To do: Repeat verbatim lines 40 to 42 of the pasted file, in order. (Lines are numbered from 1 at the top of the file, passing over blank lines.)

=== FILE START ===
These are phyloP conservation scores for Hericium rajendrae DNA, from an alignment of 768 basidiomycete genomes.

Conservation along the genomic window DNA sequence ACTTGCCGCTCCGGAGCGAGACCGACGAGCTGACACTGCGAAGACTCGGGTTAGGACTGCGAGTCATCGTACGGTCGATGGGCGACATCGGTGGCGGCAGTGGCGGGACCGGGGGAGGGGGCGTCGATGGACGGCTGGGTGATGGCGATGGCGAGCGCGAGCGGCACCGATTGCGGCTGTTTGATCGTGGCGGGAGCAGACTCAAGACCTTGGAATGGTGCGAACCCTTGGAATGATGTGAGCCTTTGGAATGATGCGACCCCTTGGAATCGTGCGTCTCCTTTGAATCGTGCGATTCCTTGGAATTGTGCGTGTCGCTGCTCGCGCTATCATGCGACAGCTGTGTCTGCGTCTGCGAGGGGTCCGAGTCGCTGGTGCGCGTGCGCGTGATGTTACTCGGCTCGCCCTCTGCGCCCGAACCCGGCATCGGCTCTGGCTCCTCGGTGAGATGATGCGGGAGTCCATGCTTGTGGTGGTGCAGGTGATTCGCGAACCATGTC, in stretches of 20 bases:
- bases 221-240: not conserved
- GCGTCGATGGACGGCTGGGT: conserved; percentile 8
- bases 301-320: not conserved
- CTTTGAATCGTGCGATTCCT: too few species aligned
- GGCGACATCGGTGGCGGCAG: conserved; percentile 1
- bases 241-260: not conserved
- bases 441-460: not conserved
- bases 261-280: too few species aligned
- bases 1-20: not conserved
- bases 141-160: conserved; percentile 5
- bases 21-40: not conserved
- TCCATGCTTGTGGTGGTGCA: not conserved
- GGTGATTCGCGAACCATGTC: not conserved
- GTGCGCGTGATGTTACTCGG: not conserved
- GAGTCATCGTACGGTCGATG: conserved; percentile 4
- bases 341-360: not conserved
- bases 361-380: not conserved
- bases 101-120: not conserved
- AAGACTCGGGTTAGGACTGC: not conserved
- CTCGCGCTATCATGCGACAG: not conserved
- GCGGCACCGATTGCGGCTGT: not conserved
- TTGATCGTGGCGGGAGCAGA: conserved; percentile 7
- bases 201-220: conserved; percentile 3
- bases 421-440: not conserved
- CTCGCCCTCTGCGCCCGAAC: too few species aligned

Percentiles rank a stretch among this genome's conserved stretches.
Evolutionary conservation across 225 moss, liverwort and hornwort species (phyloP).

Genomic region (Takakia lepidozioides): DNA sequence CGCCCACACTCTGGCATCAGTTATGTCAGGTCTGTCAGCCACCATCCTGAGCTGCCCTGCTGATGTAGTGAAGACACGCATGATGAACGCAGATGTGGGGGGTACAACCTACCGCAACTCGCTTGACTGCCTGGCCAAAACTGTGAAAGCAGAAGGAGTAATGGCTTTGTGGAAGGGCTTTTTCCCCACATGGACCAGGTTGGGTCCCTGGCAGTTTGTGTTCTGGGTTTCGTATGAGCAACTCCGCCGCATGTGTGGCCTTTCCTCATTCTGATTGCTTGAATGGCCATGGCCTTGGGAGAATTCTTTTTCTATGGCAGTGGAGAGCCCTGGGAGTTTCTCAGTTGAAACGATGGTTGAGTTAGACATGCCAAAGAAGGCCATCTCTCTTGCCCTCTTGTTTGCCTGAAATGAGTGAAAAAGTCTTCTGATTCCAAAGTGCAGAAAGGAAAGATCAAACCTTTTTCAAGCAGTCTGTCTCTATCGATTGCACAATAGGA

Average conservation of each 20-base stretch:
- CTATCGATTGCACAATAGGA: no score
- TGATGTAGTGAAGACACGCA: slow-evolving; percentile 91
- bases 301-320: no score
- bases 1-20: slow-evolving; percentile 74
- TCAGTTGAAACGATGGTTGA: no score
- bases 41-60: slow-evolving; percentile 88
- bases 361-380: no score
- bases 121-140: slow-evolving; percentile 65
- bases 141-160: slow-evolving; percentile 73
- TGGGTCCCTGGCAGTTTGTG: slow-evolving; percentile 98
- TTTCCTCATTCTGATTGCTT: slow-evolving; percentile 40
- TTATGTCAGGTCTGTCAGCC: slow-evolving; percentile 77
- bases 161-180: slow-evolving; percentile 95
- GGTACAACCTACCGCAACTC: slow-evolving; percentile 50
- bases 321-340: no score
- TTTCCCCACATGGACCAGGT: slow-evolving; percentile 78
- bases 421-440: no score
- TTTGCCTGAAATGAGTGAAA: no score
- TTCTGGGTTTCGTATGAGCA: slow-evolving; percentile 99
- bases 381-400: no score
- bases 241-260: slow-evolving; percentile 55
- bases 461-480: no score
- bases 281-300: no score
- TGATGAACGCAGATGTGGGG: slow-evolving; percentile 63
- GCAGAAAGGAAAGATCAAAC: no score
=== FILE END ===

- bases 141-160: slow-evolving; percentile 73
- TGGGTCCCTGGCAGTTTGTG: slow-evolving; percentile 98
- TTTCCTCATTCTGATTGCTT: slow-evolving; percentile 40